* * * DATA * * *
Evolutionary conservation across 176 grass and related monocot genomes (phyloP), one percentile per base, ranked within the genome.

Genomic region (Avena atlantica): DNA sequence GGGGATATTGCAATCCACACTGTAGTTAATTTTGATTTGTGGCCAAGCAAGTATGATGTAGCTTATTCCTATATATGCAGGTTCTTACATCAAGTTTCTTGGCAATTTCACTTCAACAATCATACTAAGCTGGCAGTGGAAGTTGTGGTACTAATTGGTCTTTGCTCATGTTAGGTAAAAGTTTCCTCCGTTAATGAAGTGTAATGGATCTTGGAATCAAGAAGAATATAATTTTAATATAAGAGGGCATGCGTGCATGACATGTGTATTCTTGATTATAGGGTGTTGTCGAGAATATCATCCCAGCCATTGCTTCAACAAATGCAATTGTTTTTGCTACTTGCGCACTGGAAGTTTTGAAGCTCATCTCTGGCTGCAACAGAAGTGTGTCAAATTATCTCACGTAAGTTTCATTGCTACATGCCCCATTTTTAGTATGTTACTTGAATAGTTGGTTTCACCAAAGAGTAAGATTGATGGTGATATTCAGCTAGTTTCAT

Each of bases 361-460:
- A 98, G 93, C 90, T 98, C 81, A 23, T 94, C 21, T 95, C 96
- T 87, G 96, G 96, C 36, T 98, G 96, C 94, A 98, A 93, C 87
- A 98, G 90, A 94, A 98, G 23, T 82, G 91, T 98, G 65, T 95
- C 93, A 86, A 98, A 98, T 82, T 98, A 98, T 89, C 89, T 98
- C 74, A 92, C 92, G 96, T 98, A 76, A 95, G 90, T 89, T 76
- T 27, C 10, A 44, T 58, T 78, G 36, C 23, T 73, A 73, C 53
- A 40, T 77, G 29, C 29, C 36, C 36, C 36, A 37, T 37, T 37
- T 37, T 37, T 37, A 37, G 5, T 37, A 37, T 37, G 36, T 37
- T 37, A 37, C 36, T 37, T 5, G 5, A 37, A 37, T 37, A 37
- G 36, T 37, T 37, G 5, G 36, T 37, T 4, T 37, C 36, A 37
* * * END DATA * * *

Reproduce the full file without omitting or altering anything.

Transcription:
Evolutionary conservation across 176 grass and related monocot genomes (phyloP), one percentile per base, ranked within the genome.

Genomic region (Avena atlantica): DNA sequence GGGGATATTGCAATCCACACTGTAGTTAATTTTGATTTGTGGCCAAGCAAGTATGATGTAGCTTATTCCTATATATGCAGGTTCTTACATCAAGTTTCTTGGCAATTTCACTTCAACAATCATACTAAGCTGGCAGTGGAAGTTGTGGTACTAATTGGTCTTTGCTCATGTTAGGTAAAAGTTTCCTCCGTTAATGAAGTGTAATGGATCTTGGAATCAAGAAGAATATAATTTTAATATAAGAGGGCATGCGTGCATGACATGTGTATTCTTGATTATAGGGTGTTGTCGAGAATATCATCCCAGCCATTGCTTCAACAAATGCAATTGTTTTTGCTACTTGCGCACTGGAAGTTTTGAAGCTCATCTCTGGCTGCAACAGAAGTGTGTCAAATTATCTCACGTAAGTTTCATTGCTACATGCCCCATTTTTAGTATGTTACTTGAATAGTTGGTTTCACCAAAGAGTAAGATTGATGGTGATATTCAGCTAGTTTCAT

Each of bases 361-460:
- A 98, G 93, C 90, T 98, C 81, A 23, T 94, C 21, T 95, C 96
- T 87, G 96, G 96, C 36, T 98, G 96, C 94, A 98, A 93, C 87
- A 98, G 90, A 94, A 98, G 23, T 82, G 91, T 98, G 65, T 95
- C 93, A 86, A 98, A 98, T 82, T 98, A 98, T 89, C 89, T 98
- C 74, A 92, C 92, G 96, T 98, A 76, A 95, G 90, T 89, T 76
- T 27, C 10, A 44, T 58, T 78, G 36, C 23, T 73, A 73, C 53
- A 40, T 77, G 29, C 29, C 36, C 36, C 36, A 37, T 37, T 37
- T 37, T 37, T 37, A 37, G 5, T 37, A 37, T 37, G 36, T 37
- T 37, A 37, C 36, T 37, T 5, G 5, A 37, A 37, T 37, A 37
- G 36, T 37, T 37, G 5, G 36, T 37, T 4, T 37, C 36, A 37